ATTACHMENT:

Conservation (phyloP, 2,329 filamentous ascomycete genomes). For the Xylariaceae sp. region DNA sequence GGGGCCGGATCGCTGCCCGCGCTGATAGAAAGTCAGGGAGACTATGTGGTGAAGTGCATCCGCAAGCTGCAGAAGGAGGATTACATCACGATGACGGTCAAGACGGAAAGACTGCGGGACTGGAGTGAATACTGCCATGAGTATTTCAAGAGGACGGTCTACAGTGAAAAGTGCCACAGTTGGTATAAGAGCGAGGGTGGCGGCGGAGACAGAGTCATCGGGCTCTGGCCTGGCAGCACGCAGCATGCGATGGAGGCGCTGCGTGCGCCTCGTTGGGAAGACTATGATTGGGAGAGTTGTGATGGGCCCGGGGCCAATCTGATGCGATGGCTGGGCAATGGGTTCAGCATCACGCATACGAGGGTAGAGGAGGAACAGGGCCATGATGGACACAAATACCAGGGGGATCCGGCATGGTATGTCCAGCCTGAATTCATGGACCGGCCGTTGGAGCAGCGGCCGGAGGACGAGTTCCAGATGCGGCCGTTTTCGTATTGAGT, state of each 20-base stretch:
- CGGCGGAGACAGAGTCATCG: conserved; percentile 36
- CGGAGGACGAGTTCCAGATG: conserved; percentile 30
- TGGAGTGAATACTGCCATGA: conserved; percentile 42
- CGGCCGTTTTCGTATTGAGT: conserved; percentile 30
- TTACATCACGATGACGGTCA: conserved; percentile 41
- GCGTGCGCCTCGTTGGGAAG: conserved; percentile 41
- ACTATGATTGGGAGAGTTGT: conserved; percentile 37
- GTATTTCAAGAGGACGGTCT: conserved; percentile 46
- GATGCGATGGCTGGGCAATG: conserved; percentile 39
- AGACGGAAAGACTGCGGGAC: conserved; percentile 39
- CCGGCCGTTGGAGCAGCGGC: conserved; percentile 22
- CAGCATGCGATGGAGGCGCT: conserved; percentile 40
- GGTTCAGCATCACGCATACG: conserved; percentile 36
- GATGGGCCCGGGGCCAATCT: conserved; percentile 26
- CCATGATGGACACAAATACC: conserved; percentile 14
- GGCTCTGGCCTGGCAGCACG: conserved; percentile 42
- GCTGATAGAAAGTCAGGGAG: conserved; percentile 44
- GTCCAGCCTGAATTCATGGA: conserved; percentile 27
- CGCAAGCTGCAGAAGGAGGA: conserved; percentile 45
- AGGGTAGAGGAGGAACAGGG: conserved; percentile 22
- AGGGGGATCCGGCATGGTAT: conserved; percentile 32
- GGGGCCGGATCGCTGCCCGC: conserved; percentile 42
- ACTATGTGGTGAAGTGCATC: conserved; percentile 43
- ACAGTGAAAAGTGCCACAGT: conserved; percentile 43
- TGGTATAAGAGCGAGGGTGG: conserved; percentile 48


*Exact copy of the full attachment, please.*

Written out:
Conservation (phyloP, 2,329 filamentous ascomycete genomes). For the Xylariaceae sp. region DNA sequence GGGGCCGGATCGCTGCCCGCGCTGATAGAAAGTCAGGGAGACTATGTGGTGAAGTGCATCCGCAAGCTGCAGAAGGAGGATTACATCACGATGACGGTCAAGACGGAAAGACTGCGGGACTGGAGTGAATACTGCCATGAGTATTTCAAGAGGACGGTCTACAGTGAAAAGTGCCACAGTTGGTATAAGAGCGAGGGTGGCGGCGGAGACAGAGTCATCGGGCTCTGGCCTGGCAGCACGCAGCATGCGATGGAGGCGCTGCGTGCGCCTCGTTGGGAAGACTATGATTGGGAGAGTTGTGATGGGCCCGGGGCCAATCTGATGCGATGGCTGGGCAATGGGTTCAGCATCACGCATACGAGGGTAGAGGAGGAACAGGGCCATGATGGACACAAATACCAGGGGGATCCGGCATGGTATGTCCAGCCTGAATTCATGGACCGGCCGTTGGAGCAGCGGCCGGAGGACGAGTTCCAGATGCGGCCGTTTTCGTATTGAGT, state of each 20-base stretch:
- CGGCGGAGACAGAGTCATCG: conserved; percentile 36
- CGGAGGACGAGTTCCAGATG: conserved; percentile 30
- TGGAGTGAATACTGCCATGA: conserved; percentile 42
- CGGCCGTTTTCGTATTGAGT: conserved; percentile 30
- TTACATCACGATGACGGTCA: conserved; percentile 41
- GCGTGCGCCTCGTTGGGAAG: conserved; percentile 41
- ACTATGATTGGGAGAGTTGT: conserved; percentile 37
- GTATTTCAAGAGGACGGTCT: conserved; percentile 46
- GATGCGATGGCTGGGCAATG: conserved; percentile 39
- AGACGGAAAGACTGCGGGAC: conserved; percentile 39
- CCGGCCGTTGGAGCAGCGGC: conserved; percentile 22
- CAGCATGCGATGGAGGCGCT: conserved; percentile 40
- GGTTCAGCATCACGCATACG: conserved; percentile 36
- GATGGGCCCGGGGCCAATCT: conserved; percentile 26
- CCATGATGGACACAAATACC: conserved; percentile 14
- GGCTCTGGCCTGGCAGCACG: conserved; percentile 42
- GCTGATAGAAAGTCAGGGAG: conserved; percentile 44
- GTCCAGCCTGAATTCATGGA: conserved; percentile 27
- CGCAAGCTGCAGAAGGAGGA: conserved; percentile 45
- AGGGTAGAGGAGGAACAGGG: conserved; percentile 22
- AGGGGGATCCGGCATGGTAT: conserved; percentile 32
- GGGGCCGGATCGCTGCCCGC: conserved; percentile 42
- ACTATGTGGTGAAGTGCATC: conserved; percentile 43
- ACAGTGAAAAGTGCCACAGT: conserved; percentile 43
- TGGTATAAGAGCGAGGGTGG: conserved; percentile 48